According to GasBuddy, only a few states have prices below $3.15. These include Montana, South Carolina, Utah, New Mexico, Louisiana, Mississippi, Wyoming, Missouri and Arkansas. Even oil-producing states Texas and Oklahoma have prices that have inched up toward $3.20. The average price of a gallon of regular nationwide is $3.34.
At the far end of the spectrum of high gas prices are several states that among them have well over a quarter of the nation’s population. The average price of a gallon of regular is above $3.60 in California and New York, and above $3.50 in Michigan, Illinois and Pennsylvania. In most cities along the coast between San Francisco and San Diego, the price has risen to more than $3.70.
Oil prices continue to sit above $100 a barrel. That is unlikely to change in the near term. Crude prices have risen recently for several reasons, most of which will not be short-lived. Economic growth in China has picked up by most measures. The People’s Republic is the largest importer of crude in the world, based on most research about energy use and trade. Home heating oil demand has spiked because of an unusually cold winter in the Northern Hemisphere. The freeze, particularly in the United States, has not shown any trend toward easing.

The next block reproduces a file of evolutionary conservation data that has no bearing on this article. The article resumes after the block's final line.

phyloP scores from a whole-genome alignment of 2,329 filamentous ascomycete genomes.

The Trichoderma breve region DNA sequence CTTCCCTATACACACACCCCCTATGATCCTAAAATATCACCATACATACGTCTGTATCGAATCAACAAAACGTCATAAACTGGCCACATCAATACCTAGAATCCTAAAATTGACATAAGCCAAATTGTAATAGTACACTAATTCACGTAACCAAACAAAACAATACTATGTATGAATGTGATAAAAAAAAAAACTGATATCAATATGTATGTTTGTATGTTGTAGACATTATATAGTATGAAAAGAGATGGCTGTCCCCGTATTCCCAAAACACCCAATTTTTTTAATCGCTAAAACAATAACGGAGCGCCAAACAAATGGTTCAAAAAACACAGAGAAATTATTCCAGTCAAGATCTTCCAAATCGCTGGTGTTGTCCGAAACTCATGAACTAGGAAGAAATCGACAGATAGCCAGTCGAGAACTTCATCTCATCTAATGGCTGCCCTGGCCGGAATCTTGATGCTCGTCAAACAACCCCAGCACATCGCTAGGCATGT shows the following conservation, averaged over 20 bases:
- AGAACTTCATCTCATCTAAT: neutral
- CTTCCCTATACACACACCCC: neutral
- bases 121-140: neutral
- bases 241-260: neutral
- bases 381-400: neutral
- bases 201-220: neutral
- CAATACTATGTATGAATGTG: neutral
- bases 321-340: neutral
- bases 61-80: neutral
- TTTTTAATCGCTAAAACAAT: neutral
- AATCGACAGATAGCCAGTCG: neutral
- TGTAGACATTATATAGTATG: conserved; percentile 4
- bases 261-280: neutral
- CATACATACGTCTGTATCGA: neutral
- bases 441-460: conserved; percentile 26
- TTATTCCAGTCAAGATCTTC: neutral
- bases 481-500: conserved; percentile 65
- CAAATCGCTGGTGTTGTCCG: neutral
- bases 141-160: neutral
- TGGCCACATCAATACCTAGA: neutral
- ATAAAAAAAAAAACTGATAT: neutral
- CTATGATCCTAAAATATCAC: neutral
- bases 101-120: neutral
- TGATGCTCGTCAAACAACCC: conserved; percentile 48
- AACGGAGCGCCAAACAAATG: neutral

Several factors could constrain global crude production. According to the International Energy Agency’s Oil Market Report for February:
OECD oil demand growth rebounded in the second half of last year, but non‐OECD countries still accounted for more than 90% of global growth of 1.2 mb/d for 2013 as a whole, and will make up all of the 1.3 mb/d increase forecast for 2014, as the OECD resumes its structural decline. Demand growth is expected to accelerate in 2014 in line with the broader economy.
That “demand growth” may keep upward pressure on gasoline prices throughout this year. Gas prices may well not drop below $3 in any of the 50 states, or at least not for long.